Rhode Island Is Ready and Willing to Buy Your Fund Commitments

Newly minted ramp-up period for its private growth portfolio pushes the board to approve secondary transactions for more flexibility.

The Rhode Island State Investment Commission has approved a new measure that would allow it to purchase secondary interests in LP fund commitments, with the purpose of allowing the commission more flexibility to build out its private growth portfolio to align with its new 15% target.

The commission said it expects its private growth segment to be the “overall portfolio’s highest return generator over the long term,” so it extended the target from its previous 6.5% in 2016 to become a more robust investor in the space, subsequently stimulating approval of the new secondary investment approach.

It would allow the institution to be more diversified in terms of sector and geography, a spokesperson told CIO, part of which is necessary since there’s a relatively heavy allocation to buyout strategies in the portfolio. It’s been the best-performing asset class to date (net of fees) over most time horizons.

The recently implemented pacing plan calls for about 10 private equity commitments per year, with each being between $20 million to $60 million, the spokesperson added, during what is said to be a contemporary “five-year ramp-up” period. The portfolio’s anticipated composition is illustrated here:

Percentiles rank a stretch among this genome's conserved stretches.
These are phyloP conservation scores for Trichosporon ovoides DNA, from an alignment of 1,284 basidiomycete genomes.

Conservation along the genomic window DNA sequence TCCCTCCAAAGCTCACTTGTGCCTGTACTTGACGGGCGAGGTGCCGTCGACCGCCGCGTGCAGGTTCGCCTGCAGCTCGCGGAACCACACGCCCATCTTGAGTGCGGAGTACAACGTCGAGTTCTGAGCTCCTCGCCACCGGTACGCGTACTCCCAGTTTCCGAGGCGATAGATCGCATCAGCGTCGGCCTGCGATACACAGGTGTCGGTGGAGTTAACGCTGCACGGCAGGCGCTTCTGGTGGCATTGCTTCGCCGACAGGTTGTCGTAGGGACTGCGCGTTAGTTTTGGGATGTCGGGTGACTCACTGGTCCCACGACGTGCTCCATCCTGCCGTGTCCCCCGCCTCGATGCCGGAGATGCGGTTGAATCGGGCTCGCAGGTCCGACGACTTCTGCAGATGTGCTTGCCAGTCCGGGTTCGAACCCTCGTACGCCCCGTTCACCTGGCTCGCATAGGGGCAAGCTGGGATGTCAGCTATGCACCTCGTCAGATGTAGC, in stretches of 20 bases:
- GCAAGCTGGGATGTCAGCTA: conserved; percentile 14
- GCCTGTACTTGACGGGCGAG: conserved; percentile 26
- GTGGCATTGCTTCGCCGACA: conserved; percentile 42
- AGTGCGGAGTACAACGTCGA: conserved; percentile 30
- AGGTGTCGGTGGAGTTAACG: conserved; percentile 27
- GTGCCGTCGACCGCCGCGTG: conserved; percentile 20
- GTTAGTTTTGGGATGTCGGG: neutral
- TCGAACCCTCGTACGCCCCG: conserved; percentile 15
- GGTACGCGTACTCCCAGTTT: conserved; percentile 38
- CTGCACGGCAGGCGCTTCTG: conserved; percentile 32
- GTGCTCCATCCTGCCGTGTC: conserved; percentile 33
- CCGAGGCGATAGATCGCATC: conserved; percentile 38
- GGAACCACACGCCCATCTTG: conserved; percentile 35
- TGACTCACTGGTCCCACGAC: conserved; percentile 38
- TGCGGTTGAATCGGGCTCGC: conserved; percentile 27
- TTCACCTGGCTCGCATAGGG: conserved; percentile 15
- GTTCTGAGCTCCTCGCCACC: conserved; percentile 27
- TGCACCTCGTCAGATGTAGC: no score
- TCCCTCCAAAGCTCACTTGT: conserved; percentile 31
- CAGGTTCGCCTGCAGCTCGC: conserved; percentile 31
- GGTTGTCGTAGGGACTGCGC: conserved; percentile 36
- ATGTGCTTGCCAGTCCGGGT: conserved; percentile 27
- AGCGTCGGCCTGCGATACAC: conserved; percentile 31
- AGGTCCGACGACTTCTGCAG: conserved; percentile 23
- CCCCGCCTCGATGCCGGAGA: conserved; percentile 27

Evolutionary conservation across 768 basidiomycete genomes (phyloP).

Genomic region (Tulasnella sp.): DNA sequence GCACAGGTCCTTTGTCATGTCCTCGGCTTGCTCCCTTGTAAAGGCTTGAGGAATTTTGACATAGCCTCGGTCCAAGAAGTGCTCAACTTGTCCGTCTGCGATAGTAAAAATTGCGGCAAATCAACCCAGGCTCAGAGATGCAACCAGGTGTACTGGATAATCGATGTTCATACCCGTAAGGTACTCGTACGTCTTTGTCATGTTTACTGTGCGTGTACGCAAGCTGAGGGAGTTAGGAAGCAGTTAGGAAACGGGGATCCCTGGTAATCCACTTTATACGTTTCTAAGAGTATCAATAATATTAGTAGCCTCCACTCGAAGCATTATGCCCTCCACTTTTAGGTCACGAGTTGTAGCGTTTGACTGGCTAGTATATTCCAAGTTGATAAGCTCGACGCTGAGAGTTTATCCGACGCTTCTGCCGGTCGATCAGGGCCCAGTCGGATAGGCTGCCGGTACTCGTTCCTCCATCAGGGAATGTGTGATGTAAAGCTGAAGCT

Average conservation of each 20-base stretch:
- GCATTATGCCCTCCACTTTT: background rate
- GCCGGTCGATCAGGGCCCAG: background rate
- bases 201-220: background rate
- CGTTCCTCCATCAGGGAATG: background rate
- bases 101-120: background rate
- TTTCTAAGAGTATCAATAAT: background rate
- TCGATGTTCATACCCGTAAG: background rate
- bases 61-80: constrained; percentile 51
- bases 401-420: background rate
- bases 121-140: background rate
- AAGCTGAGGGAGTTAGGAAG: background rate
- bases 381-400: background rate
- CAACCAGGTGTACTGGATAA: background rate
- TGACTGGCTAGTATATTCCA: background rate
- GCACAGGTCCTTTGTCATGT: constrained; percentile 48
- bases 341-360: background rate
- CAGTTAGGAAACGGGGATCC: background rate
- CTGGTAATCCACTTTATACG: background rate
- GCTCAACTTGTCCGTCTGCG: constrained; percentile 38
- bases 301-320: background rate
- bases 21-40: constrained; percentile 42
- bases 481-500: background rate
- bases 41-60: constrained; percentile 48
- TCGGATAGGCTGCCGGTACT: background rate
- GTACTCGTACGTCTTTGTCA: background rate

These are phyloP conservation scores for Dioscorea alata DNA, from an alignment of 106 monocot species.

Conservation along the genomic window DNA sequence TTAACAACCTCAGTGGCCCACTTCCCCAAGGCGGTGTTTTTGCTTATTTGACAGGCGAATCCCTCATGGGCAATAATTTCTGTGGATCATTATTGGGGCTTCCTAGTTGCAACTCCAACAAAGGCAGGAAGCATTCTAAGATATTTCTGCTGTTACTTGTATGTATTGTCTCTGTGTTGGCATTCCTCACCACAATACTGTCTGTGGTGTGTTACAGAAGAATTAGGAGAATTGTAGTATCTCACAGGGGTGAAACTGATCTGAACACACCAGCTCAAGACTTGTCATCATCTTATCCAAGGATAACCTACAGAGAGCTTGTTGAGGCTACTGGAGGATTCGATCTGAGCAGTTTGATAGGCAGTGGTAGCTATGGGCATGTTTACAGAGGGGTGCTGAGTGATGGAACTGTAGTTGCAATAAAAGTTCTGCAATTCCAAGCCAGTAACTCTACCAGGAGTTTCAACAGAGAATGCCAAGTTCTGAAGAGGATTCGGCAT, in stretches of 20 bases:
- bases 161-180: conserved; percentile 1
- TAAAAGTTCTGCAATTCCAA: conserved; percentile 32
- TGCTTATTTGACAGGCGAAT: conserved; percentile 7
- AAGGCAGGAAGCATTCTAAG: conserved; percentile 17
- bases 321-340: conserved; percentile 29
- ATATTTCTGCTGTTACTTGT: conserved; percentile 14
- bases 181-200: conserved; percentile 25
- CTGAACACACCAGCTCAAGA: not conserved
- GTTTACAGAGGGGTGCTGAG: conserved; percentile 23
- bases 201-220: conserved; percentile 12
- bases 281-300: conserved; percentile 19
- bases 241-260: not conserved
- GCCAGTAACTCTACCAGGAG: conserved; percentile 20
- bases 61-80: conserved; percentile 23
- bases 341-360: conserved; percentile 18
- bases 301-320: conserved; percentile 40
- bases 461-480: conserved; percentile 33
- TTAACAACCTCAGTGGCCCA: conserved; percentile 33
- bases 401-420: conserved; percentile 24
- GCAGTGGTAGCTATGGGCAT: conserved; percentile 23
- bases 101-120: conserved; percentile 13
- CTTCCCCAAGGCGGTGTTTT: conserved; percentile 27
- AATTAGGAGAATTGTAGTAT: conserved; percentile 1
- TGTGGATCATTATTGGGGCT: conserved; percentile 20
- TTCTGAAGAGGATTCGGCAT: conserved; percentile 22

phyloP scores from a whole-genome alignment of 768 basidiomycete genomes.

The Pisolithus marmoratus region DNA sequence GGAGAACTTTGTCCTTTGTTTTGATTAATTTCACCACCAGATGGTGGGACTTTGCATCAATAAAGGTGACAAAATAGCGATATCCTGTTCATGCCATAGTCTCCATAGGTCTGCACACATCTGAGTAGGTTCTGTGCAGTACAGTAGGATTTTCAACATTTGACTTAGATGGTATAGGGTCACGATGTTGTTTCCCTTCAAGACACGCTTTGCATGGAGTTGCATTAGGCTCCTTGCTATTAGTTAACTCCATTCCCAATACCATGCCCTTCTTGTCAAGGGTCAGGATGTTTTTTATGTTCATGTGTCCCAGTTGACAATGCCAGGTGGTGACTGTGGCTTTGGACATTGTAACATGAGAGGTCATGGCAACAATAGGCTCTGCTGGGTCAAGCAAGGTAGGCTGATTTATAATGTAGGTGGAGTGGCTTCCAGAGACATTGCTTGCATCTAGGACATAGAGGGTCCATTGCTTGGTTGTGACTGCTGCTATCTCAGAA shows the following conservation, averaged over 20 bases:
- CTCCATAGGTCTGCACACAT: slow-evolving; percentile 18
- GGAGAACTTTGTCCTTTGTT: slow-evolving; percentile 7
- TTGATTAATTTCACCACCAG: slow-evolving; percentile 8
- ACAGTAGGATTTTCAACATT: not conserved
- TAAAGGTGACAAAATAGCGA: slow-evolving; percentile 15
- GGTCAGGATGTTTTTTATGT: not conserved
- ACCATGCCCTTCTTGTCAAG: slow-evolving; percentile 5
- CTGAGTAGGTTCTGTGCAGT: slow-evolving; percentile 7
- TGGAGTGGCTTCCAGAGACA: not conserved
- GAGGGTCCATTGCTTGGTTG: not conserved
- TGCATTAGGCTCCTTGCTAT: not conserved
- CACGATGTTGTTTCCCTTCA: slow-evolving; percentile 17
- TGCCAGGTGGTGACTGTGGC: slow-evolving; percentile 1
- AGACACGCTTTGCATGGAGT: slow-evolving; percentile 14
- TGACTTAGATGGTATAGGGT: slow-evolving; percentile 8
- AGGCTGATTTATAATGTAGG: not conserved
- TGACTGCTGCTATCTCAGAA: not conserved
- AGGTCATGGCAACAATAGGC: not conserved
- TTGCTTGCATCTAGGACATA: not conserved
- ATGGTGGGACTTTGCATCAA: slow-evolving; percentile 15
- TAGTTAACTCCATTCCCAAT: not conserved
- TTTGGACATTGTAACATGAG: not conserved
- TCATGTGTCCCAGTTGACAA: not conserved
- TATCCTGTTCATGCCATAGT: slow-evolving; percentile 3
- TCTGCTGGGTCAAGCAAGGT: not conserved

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“Many highquality funds are hard to access,” Rhode Island said.If [the commission] is able to get into such a fund via a secondary transaction, that can be an alternative way to gain such exposure. Additionally, GPs prefer to have consistent investors across fund vintages so the secondary may provide access to new funds with the highquality GP on a primary basis.”

The commission also discussed the possibility of capitalizing on certain situations where an LP may be forced to liquidate its positions at deep discounts. “These may not be funds [the commission] would commit to on a primary basis, but the discount on the current portfolio and potential upside of the unrealized investments is attractive enough to warrant investment, it said.

Overall, the institution is doing generally well with its $287 billion portfolio, having just recently outperformed its 3.60% benchmark and pulling in 4.14%, earning the fund $323 million. The returns were mostly fueled by the fund’s investments in the global stock market, which were mostly low-fee index funds.

The fund is currently leading a class action lawsuit against Google for failing to disclose security breaches the Google Plus social media platform had executed.

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